I would really like to meet more student filmmakers, or filmmakers recently out of school, so maybe the same can be said for filmmakers looking for composers recently out of school too. I think about director/composer relationships, like Burton/Elfman, Abrams/Giacchino, etc, and I feel like they grow over time, from when these creators start in their career. If goal is to work on short films and features, as opposed to commercial and corporate work/sync opportunities, connecting with new directors and composers seems like the way to go.

I also feel like it depends where you are located. Here in nyc, it seems every request for composer post has at least 200 replies, so it feels daunting to try and add your voice to an already saturated market. It a smaller city, I imagine the opposite is true, it's probably hard to find somebody local who meets an expectation of quality and skill.

All the other suggestions on this thread are good too: IMDB page, paying whatever you can for music = value, cold calling, etc.
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Old 11-10-2015, 12:47 PM   #28
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I'm visiting my GF in boston. While I'm here I'm actually going to go to meet a composer today who lives here in the city. He posted a thread on indietalk a few months back.

Who knows though! I've never worked with a composer before, it never worked out.

I would also NEVER hire (pay for) a composer that had no samples of their work applied to film. Just straight tracks by themselves don't sell me.

I offered a composer I'm FB friends with an opportunity to rescore a 3 minute short of mine but they said they don't do anything for free. So bizarre, i was actually trying to help him out. Dude has no samples of his work applied to film. But he didn't want any either so I guess he is still getting paid somehow.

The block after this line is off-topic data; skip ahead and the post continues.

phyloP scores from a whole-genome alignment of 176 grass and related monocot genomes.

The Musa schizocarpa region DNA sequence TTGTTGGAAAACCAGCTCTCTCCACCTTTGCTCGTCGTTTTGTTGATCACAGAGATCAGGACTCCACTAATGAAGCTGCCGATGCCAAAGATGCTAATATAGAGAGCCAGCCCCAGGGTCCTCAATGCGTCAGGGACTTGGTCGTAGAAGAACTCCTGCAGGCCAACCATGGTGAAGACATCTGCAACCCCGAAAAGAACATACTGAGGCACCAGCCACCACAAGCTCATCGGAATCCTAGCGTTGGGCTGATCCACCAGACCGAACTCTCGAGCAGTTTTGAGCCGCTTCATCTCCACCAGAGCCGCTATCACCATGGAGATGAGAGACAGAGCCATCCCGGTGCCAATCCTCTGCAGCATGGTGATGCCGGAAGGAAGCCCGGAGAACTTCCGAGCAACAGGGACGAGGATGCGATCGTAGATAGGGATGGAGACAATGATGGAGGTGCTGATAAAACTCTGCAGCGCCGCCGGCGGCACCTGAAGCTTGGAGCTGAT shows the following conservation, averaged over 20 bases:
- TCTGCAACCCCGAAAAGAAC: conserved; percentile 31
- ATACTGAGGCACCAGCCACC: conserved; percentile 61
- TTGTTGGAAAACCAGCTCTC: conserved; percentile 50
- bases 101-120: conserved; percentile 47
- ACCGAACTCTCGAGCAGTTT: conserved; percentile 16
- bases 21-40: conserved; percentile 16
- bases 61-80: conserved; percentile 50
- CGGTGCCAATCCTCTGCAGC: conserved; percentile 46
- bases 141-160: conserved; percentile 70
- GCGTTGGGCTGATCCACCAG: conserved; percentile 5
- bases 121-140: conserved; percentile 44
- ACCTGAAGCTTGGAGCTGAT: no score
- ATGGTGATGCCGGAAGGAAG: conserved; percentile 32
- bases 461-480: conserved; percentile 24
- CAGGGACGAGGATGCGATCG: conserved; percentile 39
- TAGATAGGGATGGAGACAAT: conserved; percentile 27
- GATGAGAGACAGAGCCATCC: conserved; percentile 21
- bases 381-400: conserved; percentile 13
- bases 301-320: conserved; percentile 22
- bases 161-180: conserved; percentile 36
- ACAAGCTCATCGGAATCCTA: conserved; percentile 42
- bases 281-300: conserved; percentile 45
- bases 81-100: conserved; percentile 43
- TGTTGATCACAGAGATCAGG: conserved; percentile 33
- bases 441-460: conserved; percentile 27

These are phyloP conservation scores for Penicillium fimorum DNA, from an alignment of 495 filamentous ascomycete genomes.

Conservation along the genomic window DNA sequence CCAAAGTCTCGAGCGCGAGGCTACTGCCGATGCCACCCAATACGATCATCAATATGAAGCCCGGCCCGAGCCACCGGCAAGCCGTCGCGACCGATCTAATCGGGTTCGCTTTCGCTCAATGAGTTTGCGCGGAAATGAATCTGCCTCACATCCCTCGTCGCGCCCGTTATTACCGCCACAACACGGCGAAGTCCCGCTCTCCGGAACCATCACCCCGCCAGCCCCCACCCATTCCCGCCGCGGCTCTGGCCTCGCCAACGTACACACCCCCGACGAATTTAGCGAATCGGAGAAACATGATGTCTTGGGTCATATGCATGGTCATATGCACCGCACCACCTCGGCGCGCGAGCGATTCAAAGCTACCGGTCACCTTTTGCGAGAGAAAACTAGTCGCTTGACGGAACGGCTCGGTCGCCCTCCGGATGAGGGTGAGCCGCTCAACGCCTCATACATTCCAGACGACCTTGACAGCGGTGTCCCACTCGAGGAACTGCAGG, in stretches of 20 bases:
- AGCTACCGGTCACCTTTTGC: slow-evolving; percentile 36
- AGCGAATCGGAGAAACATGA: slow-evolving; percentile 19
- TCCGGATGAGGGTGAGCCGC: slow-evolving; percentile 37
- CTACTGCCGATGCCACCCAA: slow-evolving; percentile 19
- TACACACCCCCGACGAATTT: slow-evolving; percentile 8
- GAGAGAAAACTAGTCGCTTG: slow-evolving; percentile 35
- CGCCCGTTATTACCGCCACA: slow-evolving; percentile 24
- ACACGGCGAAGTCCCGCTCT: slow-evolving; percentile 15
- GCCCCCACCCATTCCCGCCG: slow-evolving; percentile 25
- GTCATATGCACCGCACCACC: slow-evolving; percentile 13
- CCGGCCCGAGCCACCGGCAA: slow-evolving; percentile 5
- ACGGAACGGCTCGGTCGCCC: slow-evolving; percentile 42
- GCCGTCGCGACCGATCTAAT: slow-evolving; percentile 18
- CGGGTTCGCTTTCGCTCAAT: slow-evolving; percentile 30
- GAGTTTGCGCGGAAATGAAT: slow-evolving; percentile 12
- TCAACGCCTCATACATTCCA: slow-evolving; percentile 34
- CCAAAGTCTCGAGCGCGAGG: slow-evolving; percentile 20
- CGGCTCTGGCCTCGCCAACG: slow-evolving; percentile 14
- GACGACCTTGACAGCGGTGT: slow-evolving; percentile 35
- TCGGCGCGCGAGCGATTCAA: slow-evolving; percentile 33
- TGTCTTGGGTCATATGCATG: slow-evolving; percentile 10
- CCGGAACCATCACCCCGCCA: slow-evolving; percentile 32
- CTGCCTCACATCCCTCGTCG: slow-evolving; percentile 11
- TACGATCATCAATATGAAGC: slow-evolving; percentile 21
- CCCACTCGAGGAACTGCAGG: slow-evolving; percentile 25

Certainly he seemed to have no desire to build a relationship with a nobody like me
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Old 02-03-2016, 12:04 PM   #29
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There are loads of film composers out there for sure...trust me, I know - I am one! I think it ends up being more a matter of who you get along with as far as their personality, tastes in film and music, what other things you have in common, etc. I have found the strongest relationships I've built with other filmmakers has been around what other films and film scores we both like.

Obviously, you have to like their music and sense of aesthetic, but working with a composer on a film score, especially a feature, can be a pretty intense collaboration, so it helps if they are actually nice/fun/cool to hang out with and can talk about other things other than just the film's score.

As far as when to look for one, as any film composer would say, the earlier the better. Although the real work can't start until there's at least a rough cut, there can always be conversation about the feel and sound of the film even before it's shot. The more conversation there is about the film - the characters, the story, the visual aesthetic - the better chance of a solid conceptualization of the sound of the score to materialize. And it always is helpful for the composer to get a good idea of the taste and aesthetic of the director - what other films and/or film scores he/she likes, etc.
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Old 04-10-2016, 02:50 PM   #30
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Title pretty much says it all. Where do you look for your composers and at what stage of the process do you tend to start looking. I'm super interested to see what people's habits are, what websites they frequent and whatnot.

Also, is original music something that you find worth investing in or are you more likely to find affordable library music?
Hello. Here is my portfolio some country.folk happy music , logos & idents
Thank you for buy
http://audiojungle.net/user/jackdew/portfolio
http://www.pond5.com/artist/Michaljospetr